Stansted 15

The Stansted 15 are a group of concerned citizens who peacefully stopped a deportation flight to Nigeria and Ghana at Stansted airport on 28 March 2017

They have now been convicted. The Stansted 15 expected to face retribution for their protest. They never expected to be found guilty of terrorism offences. But on Monday, the group became the first activists involved in a non-violent direct action protest to be convicted under laws that were formulated in response to the Lockerbie bombing. 

The group had information of people meant to be on that flight, who would be put in extreme danger if they were forcibly returned. The group knew about their stories from the website Detained Voices. For example, a lesbian women feared persecution by the Nigerian authorities if returned to Nigeria, her abusive ex husband who she was made to marry had also told her he would kill her on return. Nigeria is one of the most dangerous places in the world for LGBT people. The Stansted 15 also knew that the Home Office was not respecting rule of law, some of the people scheduled to be on the plane had ongoing claims and had not exhausted the legal process. The Stansted 15 were deeply concerned about the treatment of detained people during the deportation process as well.

From Nita Sanghera – UCU Vice President to the Stanstead 15

I just want to express my disbelief at the verdict that has been issued today.  You, and the others have every right to protest on behalf of those that do not have capacity to do so. Your right to protest is enshrined in the human rights act, which is why I am unable to comprehend the outcome that has been delivered to you and your comrades today.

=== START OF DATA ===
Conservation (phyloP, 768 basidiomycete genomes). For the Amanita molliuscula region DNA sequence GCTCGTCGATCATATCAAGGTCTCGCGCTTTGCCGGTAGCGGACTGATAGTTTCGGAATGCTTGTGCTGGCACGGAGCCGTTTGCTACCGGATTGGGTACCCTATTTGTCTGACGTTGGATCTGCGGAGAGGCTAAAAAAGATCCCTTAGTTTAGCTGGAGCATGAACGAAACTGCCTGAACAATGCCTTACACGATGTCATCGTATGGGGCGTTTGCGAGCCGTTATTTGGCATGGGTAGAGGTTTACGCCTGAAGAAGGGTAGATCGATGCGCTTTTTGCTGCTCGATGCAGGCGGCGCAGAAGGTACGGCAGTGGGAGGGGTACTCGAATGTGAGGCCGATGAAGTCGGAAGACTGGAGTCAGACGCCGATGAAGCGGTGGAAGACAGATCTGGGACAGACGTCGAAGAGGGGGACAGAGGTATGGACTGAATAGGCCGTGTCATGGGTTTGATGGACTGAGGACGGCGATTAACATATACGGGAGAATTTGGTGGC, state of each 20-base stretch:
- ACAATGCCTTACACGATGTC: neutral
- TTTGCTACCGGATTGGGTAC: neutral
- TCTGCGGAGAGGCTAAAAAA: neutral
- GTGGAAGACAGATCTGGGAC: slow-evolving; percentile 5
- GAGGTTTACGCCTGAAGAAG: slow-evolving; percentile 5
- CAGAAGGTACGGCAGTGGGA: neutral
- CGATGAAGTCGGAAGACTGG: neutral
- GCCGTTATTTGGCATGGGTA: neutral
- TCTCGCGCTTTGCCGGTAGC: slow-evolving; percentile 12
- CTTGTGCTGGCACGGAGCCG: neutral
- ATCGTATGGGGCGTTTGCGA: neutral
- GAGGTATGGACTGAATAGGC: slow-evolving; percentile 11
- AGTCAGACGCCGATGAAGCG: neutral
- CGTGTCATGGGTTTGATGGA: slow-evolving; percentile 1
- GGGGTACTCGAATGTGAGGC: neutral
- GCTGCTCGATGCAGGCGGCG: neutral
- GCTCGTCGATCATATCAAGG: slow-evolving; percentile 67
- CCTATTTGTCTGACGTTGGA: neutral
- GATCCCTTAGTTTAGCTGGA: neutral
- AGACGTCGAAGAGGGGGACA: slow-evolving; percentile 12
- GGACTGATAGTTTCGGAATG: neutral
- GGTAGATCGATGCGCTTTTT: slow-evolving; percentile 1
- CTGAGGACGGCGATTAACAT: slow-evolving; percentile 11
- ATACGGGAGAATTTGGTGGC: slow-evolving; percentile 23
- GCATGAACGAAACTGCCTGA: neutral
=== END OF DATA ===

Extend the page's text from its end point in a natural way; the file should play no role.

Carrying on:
As a union we cannot accept this verdict, and I will be ensuring that we do everything we can to get this overturned.
In solidarity
Nita Sanghera – UCU Vice President

– Charter flights (private, mass deportation flights chartered by the Home Office), like the plane stopped, are a particularly brutal, secretive and barely legal plank of the hostile environment policy as championed by Theresa May. People are racially targeted based on their perceived nationality, then ripped from their communities, friends and loved ones before they are forcibly deported. People are often deported before they can get access to a decent lawyer. Legal aid is available in limited cases and it’s very difficult to access even where it is available. People are seriously abused by guards involved in the deportation process. Being tranquillised, ‘dragged like a goat’ in a restraint belt, and racially abused, are all commonplace experiences. Charter flights take place in the middle of the night in a remote part of Stansted airport where the public cannot observe the dark deeds that are taking place. This offends common decency.

You can find a lot of information on the End Deportations website…